2. Full First Action Interview Pilot Program may expedite issuance of the patent by few months
Participation in the Full First Action Interview Pilot Program does not guarantee a patent. However, the statistics show an increased allowance rate for patent applicants to participate in the Full First Action Interview Pilot Program . In my opinion, this does not increase the probability of securing the patent on the invention but does accelerate the issuance of the patent should one issue. Let me explain this statement. In my opinion, if a patent would have eventually issued on a patent application, then it would likely merely accelerate the time for the examiner to come to that decision. However, if a patent would not have issued on the patent application, then the extra rounds of communication would not increase the likelihood of receiving the notice of allowance and patent.
To explain further, during normal examination, the first telephonic interview is held after the initial office action was mailed to the patent applicant. The office action is reported to the client and a discussion is held with the patent attorney as to next steps. If the next step is to hold a telephonic interview, then the telephonic interview scheduled about 1 to 3 weeks out. By conducting the telephonic interview later in the process, this introduces delays which could be avoided by participating in the Full First Action Interview Pilot Program.
By requesting the Full First Action Interview Pilot Program , that first telephonic interview can be held a few months earlier. This means that any patent that would have issued had the telephonic interview been held a few months later will issue a few months earlier. Although a simple concept, sometimes applicants want to expedite patent allowance as soon as possible. The Full First Action Interview Pilot Program is a means by which applicants who want to accelerate as much as possible any patent that might issue from a patent application by having the telephonic interview earlier than later.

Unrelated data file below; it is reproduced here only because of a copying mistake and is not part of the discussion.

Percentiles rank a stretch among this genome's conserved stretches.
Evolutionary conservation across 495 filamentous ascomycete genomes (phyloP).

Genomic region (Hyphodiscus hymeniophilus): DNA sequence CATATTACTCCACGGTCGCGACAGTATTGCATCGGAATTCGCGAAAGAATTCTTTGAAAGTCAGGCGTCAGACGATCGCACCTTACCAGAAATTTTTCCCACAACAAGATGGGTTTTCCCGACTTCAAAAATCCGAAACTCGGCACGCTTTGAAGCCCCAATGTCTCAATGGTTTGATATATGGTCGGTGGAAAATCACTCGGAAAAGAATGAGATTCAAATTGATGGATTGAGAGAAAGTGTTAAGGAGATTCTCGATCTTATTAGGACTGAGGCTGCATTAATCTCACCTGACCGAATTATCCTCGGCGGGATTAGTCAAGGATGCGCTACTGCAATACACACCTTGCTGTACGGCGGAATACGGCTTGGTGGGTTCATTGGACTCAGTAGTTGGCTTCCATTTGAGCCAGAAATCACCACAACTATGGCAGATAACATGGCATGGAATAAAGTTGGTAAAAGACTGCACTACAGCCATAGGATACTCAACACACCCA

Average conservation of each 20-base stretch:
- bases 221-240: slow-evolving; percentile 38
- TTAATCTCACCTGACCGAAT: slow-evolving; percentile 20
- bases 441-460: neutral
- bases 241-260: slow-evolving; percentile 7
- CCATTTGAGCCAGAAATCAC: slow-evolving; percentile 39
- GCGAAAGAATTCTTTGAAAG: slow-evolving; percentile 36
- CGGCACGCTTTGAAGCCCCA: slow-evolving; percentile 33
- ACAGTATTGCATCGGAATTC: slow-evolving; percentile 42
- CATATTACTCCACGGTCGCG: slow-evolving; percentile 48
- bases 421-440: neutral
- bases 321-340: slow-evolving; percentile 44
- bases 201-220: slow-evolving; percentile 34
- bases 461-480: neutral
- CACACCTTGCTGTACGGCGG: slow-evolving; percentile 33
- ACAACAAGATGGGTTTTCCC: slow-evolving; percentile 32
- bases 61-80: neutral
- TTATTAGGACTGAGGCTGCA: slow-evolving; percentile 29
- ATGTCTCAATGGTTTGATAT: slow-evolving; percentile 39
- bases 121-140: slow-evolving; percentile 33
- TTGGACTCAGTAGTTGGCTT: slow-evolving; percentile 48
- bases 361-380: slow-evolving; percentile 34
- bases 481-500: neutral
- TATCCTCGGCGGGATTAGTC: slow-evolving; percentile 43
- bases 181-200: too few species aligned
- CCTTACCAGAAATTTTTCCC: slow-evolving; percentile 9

3. Full First Action Interview Pilot Program allows for communication with the examiner in the event that the first office action is made final
MPEP 706.07(b) explains when it is appropriate to make the first office action. In particular, the MPEP states that:
“the claims of the new application may be finally rejected in the first office action in those situations where (A) the new application is the continuing application of, or a substitute for, an earlier application, and (B) all claims of the new application (1) are drawn to the same invention claimed in the earlier application, and (2) would have been properly filing rejected on the grounds and art of record in the next office action if they had been entered in the earlier application.”
Simply put, as explained above, when prosecution of the patent application closes, the applicant has two options to continue prosecution. The applicant may file a RCE or file a continuation application to continue that prosecution. This section states that when you file a continuing application (i.e. continuation patent application), then there are times when the first office action can be appropriately be made final. Once the first office action is made final, it is very difficult to convince the examiner to withdraw the finality of the office action. In fact, it is less expensive to merely refile a second continuation application.
To avoid the possibility that the first office action of a continuation application may be made final, the request to participate in the Full First Action Interview Pilot Program may be filed. By doing so, the examiner’s required to send a short form pre-interview communication which states briefly any basis for rejecting the claims. The applicant would schedule an interview and can propose amend the claims and discuss those amend the claims with the examiner during the interview.